Ideas First. Words Follow.
Ideas possess a peculiar magic. That said, how does the magic work? The best explanation I know comes from Jean Baudrillard, and can be found in his book “Seduction” (p. 107):
“This obliquity of seduction is not duplicity. Where a linear movement knocks against the wall of consciousness and acquires only meager gains, seduction has the obliquity of a dream element or stroke of wit, and as such traverses the psychic universe and its different levels in a single diagonal, to touch, at the far end, the unknown blind spot, the secret that lies sealed, the enigma that constitutes the girl [or boy], even to herself.”
In business, as in the affairs of the heart, “linear movement” hits the most unforgiving bricks of consciousness. Which is why when asked to sell Revlon’s Ultima brand of lipstick, I dismissed the expected usual suspects: sexy, seductive, desirable, provocative, passionate, alluring, ravishing, ad nauseam. These words while lovely in themselves, don’t rise out of yearning, or the tingling of anticipation, or the sweat of desire. The writer who uses them feels nothing, is dead at heart; he or she writes clutching a Thesaurus.
“I never speak above a whisper” are the words of a powerful woman. A woman who would never part her lips in vain. A woman who laughs at the litany of cliches thrown at her.
Lips are not mentioned in this work. Nor lipstick described. Nor color praised. “I never speak above a whisper” casts a spell. It seduces. Say “whisper” and one sees lips, soft and moist, feels lips, becomes obsessed with them—lips a breath away, lips brushing one’s ear. Lips more powerful than a fist. Lips inviting as cleavage.
In the work below, created for the financial services firm, Rothstein Kass—which was acquired by KPMG—the same approach to language was employed. No promises made. No teasing. No claims that could be contested. My client knew their clients were feeling less and less in control. Knew they were in pain.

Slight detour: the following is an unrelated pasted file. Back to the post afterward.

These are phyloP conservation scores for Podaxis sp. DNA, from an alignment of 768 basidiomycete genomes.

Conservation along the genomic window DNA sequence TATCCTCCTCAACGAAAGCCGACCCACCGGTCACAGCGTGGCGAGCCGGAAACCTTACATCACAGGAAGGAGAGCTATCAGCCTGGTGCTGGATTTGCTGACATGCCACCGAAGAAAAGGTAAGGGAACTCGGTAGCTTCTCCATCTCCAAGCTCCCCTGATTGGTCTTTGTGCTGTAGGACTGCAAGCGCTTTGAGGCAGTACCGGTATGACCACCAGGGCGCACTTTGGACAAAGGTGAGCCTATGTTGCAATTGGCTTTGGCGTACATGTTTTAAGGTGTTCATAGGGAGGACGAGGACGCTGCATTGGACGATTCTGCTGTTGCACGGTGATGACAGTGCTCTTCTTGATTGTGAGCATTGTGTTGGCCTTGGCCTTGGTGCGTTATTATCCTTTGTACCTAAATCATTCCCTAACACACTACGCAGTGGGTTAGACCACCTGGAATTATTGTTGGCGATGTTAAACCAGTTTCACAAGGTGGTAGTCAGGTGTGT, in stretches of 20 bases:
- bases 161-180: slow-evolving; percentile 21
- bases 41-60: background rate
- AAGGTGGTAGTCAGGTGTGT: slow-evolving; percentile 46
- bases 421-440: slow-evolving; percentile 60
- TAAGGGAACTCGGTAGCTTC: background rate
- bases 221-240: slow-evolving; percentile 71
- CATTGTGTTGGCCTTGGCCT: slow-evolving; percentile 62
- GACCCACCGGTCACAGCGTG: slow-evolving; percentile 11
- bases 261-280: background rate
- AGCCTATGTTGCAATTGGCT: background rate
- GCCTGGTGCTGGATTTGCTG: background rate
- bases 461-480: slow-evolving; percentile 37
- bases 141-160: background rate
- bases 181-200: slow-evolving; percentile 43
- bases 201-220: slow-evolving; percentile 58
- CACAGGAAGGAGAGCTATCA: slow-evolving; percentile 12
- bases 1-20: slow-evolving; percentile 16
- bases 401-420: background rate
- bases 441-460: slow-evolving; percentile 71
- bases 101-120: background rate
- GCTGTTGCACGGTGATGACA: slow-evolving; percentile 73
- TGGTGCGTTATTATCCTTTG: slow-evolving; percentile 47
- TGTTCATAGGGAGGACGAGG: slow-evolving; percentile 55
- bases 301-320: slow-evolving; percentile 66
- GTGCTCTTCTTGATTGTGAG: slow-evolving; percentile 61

Most consultants make noise to conceal the absence of ideas or failures of imagination. Rothstein Kass eliminated noise with an authoritative tone, and with a firm hand set right what needed to be set right. They told the prospect: Start again. Start naked and ignorant. Listen. Once you give yourself to us, we’ll heal the hurt.
To sound credible I wrote short, hard definitive sentences. The words were aggressive overwhelming. They seduced.
No writer, however clever, entirely trusts words. He or she has been betrayed by words. Worse, is that all of us have been betrayed, and betrayed again and again by empty words. I learned never to promise, never to mislead, but to allow the right words to catch the eye just as a glimpse of flesh, a flash of a smile, a sigh, invites surrender.
Good work always tells the truth, because people in their heart want to be told the truth. Businesses like people don’t want to be played the fool.
I learned never to promise, never to mislead, but to allow the right words to catch the eye just as a glimpse of flesh, a flash of a smile, a sigh, invites surrender.
(Revlon work created at Arnell/Bickford with Peter Arnell, Fayette Hickox, Lucy Sisman. Brochure for Rothstein Kass, with Alexander Design. Polk for Ted Chin, with Designers/Art Directors William Kochi and Robert Bollinger. llan Rubin Photographer.)